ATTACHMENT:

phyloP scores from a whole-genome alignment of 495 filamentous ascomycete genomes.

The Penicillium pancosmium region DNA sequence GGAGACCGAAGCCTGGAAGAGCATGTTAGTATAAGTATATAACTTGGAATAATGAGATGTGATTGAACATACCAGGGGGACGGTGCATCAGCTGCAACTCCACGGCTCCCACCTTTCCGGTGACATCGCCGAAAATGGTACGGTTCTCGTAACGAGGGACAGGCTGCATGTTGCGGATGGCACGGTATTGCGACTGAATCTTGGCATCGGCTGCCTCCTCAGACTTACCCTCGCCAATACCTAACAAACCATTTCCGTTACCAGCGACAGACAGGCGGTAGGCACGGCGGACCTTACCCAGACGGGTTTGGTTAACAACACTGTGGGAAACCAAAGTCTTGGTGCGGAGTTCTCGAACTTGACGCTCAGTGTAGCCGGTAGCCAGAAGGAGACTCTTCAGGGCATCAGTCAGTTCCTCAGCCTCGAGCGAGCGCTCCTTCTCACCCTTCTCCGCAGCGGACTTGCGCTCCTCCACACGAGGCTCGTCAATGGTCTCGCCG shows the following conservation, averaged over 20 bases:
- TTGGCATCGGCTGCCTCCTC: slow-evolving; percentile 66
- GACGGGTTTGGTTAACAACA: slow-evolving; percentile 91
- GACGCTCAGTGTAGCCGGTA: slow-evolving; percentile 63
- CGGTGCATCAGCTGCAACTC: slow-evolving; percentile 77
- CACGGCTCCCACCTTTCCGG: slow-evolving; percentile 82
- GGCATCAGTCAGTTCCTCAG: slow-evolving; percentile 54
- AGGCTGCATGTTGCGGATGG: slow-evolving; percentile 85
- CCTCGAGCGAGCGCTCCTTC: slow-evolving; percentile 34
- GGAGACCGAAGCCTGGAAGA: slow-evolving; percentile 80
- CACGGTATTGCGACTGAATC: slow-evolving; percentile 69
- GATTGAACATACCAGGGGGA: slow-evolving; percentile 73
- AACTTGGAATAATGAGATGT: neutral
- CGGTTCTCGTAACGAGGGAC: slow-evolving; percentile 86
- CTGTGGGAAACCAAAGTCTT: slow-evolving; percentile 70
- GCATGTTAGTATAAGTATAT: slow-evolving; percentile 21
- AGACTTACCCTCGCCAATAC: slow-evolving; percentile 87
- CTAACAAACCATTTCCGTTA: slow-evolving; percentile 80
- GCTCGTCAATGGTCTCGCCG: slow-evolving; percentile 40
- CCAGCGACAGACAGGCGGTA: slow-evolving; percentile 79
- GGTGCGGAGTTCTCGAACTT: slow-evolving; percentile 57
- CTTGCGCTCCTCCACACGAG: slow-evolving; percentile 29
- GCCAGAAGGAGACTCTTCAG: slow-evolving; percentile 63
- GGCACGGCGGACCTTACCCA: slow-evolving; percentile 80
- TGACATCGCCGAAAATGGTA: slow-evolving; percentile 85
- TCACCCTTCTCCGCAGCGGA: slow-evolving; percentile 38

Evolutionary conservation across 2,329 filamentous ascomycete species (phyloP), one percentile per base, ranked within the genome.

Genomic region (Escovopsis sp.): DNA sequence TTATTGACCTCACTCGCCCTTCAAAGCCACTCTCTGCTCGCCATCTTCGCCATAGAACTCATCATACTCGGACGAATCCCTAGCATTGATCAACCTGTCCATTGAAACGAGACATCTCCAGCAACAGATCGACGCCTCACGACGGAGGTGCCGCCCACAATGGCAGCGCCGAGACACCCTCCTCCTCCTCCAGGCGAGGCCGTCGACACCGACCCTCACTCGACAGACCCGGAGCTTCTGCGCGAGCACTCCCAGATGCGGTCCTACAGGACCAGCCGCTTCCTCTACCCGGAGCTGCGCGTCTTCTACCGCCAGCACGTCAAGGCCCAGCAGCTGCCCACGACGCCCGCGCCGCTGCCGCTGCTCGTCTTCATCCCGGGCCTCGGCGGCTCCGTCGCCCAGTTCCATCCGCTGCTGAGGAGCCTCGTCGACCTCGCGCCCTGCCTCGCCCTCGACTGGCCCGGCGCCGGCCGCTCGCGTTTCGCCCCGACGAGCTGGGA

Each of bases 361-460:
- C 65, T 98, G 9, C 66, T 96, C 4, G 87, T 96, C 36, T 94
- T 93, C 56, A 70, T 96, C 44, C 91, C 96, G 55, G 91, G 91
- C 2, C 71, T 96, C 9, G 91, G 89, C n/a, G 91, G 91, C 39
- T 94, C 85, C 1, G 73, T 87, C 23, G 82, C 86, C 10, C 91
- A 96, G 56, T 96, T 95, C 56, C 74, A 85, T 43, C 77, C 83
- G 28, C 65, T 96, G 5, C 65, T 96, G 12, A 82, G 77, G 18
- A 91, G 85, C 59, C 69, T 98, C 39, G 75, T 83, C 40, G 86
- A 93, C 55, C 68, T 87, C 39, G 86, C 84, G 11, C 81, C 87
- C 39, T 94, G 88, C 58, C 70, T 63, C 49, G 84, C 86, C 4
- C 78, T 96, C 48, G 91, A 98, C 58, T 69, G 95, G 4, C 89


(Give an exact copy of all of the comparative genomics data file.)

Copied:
phyloP scores from a whole-genome alignment of 495 filamentous ascomycete genomes.

The Penicillium pancosmium region DNA sequence GGAGACCGAAGCCTGGAAGAGCATGTTAGTATAAGTATATAACTTGGAATAATGAGATGTGATTGAACATACCAGGGGGACGGTGCATCAGCTGCAACTCCACGGCTCCCACCTTTCCGGTGACATCGCCGAAAATGGTACGGTTCTCGTAACGAGGGACAGGCTGCATGTTGCGGATGGCACGGTATTGCGACTGAATCTTGGCATCGGCTGCCTCCTCAGACTTACCCTCGCCAATACCTAACAAACCATTTCCGTTACCAGCGACAGACAGGCGGTAGGCACGGCGGACCTTACCCAGACGGGTTTGGTTAACAACACTGTGGGAAACCAAAGTCTTGGTGCGGAGTTCTCGAACTTGACGCTCAGTGTAGCCGGTAGCCAGAAGGAGACTCTTCAGGGCATCAGTCAGTTCCTCAGCCTCGAGCGAGCGCTCCTTCTCACCCTTCTCCGCAGCGGACTTGCGCTCCTCCACACGAGGCTCGTCAATGGTCTCGCCG shows the following conservation, averaged over 20 bases:
- TTGGCATCGGCTGCCTCCTC: slow-evolving; percentile 66
- GACGGGTTTGGTTAACAACA: slow-evolving; percentile 91
- GACGCTCAGTGTAGCCGGTA: slow-evolving; percentile 63
- CGGTGCATCAGCTGCAACTC: slow-evolving; percentile 77
- CACGGCTCCCACCTTTCCGG: slow-evolving; percentile 82
- GGCATCAGTCAGTTCCTCAG: slow-evolving; percentile 54
- AGGCTGCATGTTGCGGATGG: slow-evolving; percentile 85
- CCTCGAGCGAGCGCTCCTTC: slow-evolving; percentile 34
- GGAGACCGAAGCCTGGAAGA: slow-evolving; percentile 80
- CACGGTATTGCGACTGAATC: slow-evolving; percentile 69
- GATTGAACATACCAGGGGGA: slow-evolving; percentile 73
- AACTTGGAATAATGAGATGT: neutral
- CGGTTCTCGTAACGAGGGAC: slow-evolving; percentile 86
- CTGTGGGAAACCAAAGTCTT: slow-evolving; percentile 70
- GCATGTTAGTATAAGTATAT: slow-evolving; percentile 21
- AGACTTACCCTCGCCAATAC: slow-evolving; percentile 87
- CTAACAAACCATTTCCGTTA: slow-evolving; percentile 80
- GCTCGTCAATGGTCTCGCCG: slow-evolving; percentile 40
- CCAGCGACAGACAGGCGGTA: slow-evolving; percentile 79
- GGTGCGGAGTTCTCGAACTT: slow-evolving; percentile 57
- CTTGCGCTCCTCCACACGAG: slow-evolving; percentile 29
- GCCAGAAGGAGACTCTTCAG: slow-evolving; percentile 63
- GGCACGGCGGACCTTACCCA: slow-evolving; percentile 80
- TGACATCGCCGAAAATGGTA: slow-evolving; percentile 85
- TCACCCTTCTCCGCAGCGGA: slow-evolving; percentile 38

Evolutionary conservation across 2,329 filamentous ascomycete species (phyloP), one percentile per base, ranked within the genome.

Genomic region (Escovopsis sp.): DNA sequence TTATTGACCTCACTCGCCCTTCAAAGCCACTCTCTGCTCGCCATCTTCGCCATAGAACTCATCATACTCGGACGAATCCCTAGCATTGATCAACCTGTCCATTGAAACGAGACATCTCCAGCAACAGATCGACGCCTCACGACGGAGGTGCCGCCCACAATGGCAGCGCCGAGACACCCTCCTCCTCCTCCAGGCGAGGCCGTCGACACCGACCCTCACTCGACAGACCCGGAGCTTCTGCGCGAGCACTCCCAGATGCGGTCCTACAGGACCAGCCGCTTCCTCTACCCGGAGCTGCGCGTCTTCTACCGCCAGCACGTCAAGGCCCAGCAGCTGCCCACGACGCCCGCGCCGCTGCCGCTGCTCGTCTTCATCCCGGGCCTCGGCGGCTCCGTCGCCCAGTTCCATCCGCTGCTGAGGAGCCTCGTCGACCTCGCGCCCTGCCTCGCCCTCGACTGGCCCGGCGCCGGCCGCTCGCGTTTCGCCCCGACGAGCTGGGA

Each of bases 361-460:
- C 65, T 98, G 9, C 66, T 96, C 4, G 87, T 96, C 36, T 94
- T 93, C 56, A 70, T 96, C 44, C 91, C 96, G 55, G 91, G 91
- C 2, C 71, T 96, C 9, G 91, G 89, C n/a, G 91, G 91, C 39
- T 94, C 85, C 1, G 73, T 87, C 23, G 82, C 86, C 10, C 91
- A 96, G 56, T 96, T 95, C 56, C 74, A 85, T 43, C 77, C 83
- G 28, C 65, T 96, G 5, C 65, T 96, G 12, A 82, G 77, G 18
- A 91, G 85, C 59, C 69, T 98, C 39, G 75, T 83, C 40, G 86
- A 93, C 55, C 68, T 87, C 39, G 86, C 84, G 11, C 81, C 87
- C 39, T 94, G 88, C 58, C 70, T 63, C 49, G 84, C 86, C 4
- C 78, T 96, C 48, G 91, A 98, C 58, T 69, G 95, G 4, C 89